Cabezon and Henn (figure II.1 in their study) assume a primary budget balance that decreases steadily to –14 percent of GDP by 2100. A series of small tax increases or expenditure cuts of only 0.175 percent of GDP per year would be sufficient to return the primary balance to zero by 2100.[5] These budget cuts would be much smaller than the annual increase in per capita income from productivity growth, which the IMF projects at 1.25 percent per year. Future generations would still be considerably wealthier than the current generation.

According to a study by the Organization for Economic Cooperation and Development (OECD), the largest contributor to rising future public expenditures is the rising cost of health care and the growing share of the elderly in the population. Given that future generations will have access to better health care and enjoy longer lives, it is unfair to expect current generations to sacrifice to pay for these higher future costs.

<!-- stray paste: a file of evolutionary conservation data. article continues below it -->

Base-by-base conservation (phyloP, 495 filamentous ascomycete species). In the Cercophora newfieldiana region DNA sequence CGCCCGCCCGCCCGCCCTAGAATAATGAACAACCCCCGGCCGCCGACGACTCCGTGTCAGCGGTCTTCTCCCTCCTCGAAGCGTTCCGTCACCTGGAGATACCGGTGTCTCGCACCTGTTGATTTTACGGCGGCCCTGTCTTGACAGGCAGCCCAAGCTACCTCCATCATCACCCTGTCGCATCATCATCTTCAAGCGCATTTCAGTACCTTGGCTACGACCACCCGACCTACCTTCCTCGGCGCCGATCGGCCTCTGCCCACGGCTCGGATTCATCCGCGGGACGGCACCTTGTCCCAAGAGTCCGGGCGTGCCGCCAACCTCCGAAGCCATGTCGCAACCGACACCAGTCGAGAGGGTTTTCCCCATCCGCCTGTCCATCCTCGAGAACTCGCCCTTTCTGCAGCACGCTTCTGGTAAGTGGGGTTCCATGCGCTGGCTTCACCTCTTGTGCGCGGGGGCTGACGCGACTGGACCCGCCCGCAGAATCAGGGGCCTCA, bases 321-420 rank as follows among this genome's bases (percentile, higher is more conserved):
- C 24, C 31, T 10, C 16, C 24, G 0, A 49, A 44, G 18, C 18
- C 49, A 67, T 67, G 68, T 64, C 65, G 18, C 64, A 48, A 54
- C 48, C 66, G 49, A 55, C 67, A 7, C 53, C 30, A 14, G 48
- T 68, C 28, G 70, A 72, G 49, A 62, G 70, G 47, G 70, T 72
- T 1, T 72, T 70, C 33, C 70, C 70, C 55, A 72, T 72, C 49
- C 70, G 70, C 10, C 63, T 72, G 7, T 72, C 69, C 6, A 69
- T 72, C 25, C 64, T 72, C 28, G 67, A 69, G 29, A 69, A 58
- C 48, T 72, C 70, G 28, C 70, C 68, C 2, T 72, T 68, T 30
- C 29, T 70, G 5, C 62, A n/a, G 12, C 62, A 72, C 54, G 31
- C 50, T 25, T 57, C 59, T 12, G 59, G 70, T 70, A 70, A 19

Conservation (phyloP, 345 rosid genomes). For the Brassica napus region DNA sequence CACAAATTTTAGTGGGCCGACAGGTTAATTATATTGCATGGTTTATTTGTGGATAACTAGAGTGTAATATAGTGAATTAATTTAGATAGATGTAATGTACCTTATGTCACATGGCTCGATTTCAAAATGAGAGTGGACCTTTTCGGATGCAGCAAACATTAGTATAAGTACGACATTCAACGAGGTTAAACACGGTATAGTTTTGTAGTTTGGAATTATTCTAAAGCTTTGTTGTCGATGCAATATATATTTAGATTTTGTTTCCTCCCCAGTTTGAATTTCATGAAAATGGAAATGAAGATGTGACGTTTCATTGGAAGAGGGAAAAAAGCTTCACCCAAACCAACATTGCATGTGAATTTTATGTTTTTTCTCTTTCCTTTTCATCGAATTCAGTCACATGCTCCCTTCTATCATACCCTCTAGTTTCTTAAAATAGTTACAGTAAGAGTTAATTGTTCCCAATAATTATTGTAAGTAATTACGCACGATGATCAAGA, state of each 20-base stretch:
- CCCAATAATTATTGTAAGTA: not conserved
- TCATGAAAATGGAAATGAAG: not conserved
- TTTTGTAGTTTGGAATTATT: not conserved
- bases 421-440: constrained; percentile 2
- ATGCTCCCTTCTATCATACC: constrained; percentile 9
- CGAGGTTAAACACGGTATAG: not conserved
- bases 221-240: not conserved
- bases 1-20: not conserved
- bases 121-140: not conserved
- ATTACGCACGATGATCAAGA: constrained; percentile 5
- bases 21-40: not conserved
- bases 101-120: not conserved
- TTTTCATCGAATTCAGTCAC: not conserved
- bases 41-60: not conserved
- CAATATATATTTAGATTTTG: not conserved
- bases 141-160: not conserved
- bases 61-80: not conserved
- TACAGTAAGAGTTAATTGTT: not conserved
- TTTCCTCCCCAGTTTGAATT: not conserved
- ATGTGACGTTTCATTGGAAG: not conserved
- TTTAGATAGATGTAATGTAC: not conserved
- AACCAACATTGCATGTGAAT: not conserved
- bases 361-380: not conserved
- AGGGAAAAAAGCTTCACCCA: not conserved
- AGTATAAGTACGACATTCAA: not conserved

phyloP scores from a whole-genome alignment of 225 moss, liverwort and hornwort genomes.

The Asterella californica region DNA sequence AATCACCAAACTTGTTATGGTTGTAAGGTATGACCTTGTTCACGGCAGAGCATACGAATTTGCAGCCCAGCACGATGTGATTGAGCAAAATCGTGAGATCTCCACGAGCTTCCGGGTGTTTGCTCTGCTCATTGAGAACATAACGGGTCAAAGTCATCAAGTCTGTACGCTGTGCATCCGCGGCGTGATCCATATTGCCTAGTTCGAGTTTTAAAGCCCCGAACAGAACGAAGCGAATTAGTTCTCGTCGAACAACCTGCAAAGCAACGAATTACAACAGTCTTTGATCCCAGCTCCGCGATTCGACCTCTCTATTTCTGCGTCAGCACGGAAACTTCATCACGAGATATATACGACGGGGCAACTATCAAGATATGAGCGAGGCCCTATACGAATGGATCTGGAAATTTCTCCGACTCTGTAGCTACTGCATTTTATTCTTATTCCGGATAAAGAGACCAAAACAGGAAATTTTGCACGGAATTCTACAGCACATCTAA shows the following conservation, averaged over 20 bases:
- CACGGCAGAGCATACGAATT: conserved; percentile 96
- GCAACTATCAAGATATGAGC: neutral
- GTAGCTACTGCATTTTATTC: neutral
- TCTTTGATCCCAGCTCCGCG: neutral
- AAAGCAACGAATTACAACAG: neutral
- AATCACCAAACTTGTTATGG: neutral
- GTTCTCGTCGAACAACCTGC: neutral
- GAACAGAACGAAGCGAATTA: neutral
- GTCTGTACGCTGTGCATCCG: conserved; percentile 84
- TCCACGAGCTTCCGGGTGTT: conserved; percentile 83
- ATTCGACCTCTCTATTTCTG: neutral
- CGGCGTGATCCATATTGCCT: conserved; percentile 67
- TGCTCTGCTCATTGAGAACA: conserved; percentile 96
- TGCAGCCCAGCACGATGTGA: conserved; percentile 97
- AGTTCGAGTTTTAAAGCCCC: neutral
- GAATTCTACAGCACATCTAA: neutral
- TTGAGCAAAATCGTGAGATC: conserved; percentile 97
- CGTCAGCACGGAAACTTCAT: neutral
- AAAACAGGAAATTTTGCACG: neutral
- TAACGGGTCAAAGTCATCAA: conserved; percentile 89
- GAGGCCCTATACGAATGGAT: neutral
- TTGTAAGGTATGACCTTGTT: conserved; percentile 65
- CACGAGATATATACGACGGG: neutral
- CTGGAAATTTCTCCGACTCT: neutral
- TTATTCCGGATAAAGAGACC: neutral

Norway in the International Context

Public sector budget trends in many other advanced economies and some developing economies are similar to those in Norway. In the United States, for example, the Congressional Budget Office (CBO) projects noninterest spending to increasingly exceed revenues over the next 30 years. Even if the gap is assumed to stabilize after 30 years, the implied intertemporal net financial worth of the US public sector would be –425 percent of GDP.[6] Assuming the gap continues widening after 30 years, as Cabezon and Henn do for Norway, would lead to an even more negative intertemporal net worth.